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6

TikZ is not great for 3D. For best results in complex cases, you should use software designed for 3D drawing. The best you can do with TikZ is to fake 3D in 2D. For simple drawings, tikz-3dplot can help with the faking by doing much of the calculation for you. For example, here's a version of your cube done with this package: Uncomment lines to see where ...


5

Add \pgfplotsset{compat=newest} to the preamble. \documentclass[tikz,margin=.5cm]{standalone} \usepackage[utf8]{inputenc} \usepackage{pgfplots} \usepackage[T1]{fontenc} \usepackage{siunitx} \usetikzlibrary{arrows,calc} \pgfplotsset{compat=newest} %<<<<<<< \begin{document} \begin{tikzpicture} \begin{axis}[% width=3.767in, ...


5

As far as I can see varioref does not know that there's a different theorem in action -- all use the shared counter named definition, \refstepcounter increases the definition counter, leaving \@currentlabel to be definition, which leads to the 'wrong' label format then. I am applying \DeclareCoupledCounters from xassoccnt package to get coupled counters, ...


4

I would like to suggest that you use the power of the cleveref package. This package provides a macro called \cref, which not only handles the label-assigning job but can even take multiple arguments. (To ease the job of determining which label should be used with which theorem-like environment, I further recommend you load either the ntheorem or the amsthm ...


4

As I had indicated in a comment, one must slant and rotate text to produce an isometric viewpoint (though I realize the OP's drawing is actually true perspective, not isometric). The OP's code had already accounted for the text rotation, so all I did here was to slant it by +/-45 degrees, which was the approximate isometric sense adopted by the OP's image. ...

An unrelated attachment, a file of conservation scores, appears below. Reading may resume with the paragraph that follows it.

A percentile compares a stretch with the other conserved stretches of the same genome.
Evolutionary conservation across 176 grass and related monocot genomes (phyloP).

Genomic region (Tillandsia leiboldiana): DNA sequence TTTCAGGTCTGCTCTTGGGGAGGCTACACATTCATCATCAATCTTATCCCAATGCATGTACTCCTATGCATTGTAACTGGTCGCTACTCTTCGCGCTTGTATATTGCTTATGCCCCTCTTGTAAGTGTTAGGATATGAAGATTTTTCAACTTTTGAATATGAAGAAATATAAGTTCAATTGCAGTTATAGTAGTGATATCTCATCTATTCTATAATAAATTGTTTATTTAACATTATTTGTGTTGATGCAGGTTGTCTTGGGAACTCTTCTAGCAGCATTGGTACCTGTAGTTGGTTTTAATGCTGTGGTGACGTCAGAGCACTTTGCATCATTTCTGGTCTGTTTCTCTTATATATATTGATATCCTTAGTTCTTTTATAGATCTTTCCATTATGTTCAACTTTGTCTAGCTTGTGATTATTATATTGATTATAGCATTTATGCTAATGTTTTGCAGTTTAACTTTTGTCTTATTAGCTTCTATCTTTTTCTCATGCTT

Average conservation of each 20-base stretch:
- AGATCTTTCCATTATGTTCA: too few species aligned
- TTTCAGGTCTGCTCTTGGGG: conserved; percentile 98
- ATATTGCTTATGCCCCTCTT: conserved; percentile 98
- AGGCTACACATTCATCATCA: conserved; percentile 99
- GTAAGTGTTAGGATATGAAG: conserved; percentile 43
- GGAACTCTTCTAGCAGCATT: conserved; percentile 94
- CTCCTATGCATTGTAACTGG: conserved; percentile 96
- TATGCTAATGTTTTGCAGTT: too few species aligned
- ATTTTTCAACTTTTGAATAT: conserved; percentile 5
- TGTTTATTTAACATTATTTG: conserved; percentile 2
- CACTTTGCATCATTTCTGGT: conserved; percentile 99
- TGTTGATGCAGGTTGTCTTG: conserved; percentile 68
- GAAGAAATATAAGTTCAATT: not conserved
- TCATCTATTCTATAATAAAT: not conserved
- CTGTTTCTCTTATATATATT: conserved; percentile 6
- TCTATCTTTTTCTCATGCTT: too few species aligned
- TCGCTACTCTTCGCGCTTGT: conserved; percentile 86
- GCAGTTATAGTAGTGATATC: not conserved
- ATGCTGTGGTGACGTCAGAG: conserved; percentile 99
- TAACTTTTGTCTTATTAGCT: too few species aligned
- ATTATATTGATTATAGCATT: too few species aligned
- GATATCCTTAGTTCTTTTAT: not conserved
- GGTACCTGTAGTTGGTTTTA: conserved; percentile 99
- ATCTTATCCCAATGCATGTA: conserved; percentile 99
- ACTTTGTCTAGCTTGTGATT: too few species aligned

3

It is possible to write text content to the .aux file I've done this using an \labelText command that is setting the title and sets the label (according to user specifcations.) Use \nameref then to refer to this label. The formatting should be done outside of the textlabel, not inside. (Since I am writing on a Tablet, I can't provide a better solution ...


2

By use near end you were very close to desired solution ... With pos= .. you can determine relative position of node on path. See MWE below. \documentclass{article} \usepackage{tikz} \usetikzlibrary{arrows,automata,positioning} \usepackage{amsmath,amssymb,amsfonts} \begin{document} \begin{tikzpicture}[>=stealth', shorten > = 1pt, node distance = ...


2

(Your example throws an error here, but adding a text width to the label fixed that.) You're using \tiny wrong, it's supposed be used like {\tiny ..}, not \tiny{...}, i.e. it is a switch that affects the following text, not a macro that takes an argument. That said, I recommend adding font=\tiny to the label options instead. This also makes the line ...


2

Tags belongs on display math and cannot be used like you do here (on inline math). Btw: please don't make proofs like this, use an environment to make the proof and add the proof headline. For example by using amsthm


2

I am not sure if I understand the question, but every label/.append style={text=red, font=\scriptsize} works for me. \documentclass[tikz,border=3mm]{standalone} \begin{document} \begin{tikzpicture} [every label/.append style={text=red, font=\scriptsize}] \node[draw, label=label] (A) {node}; \node[draw, label=label,xshift=2cm] (B) {node}; \end{tikzpicture} ...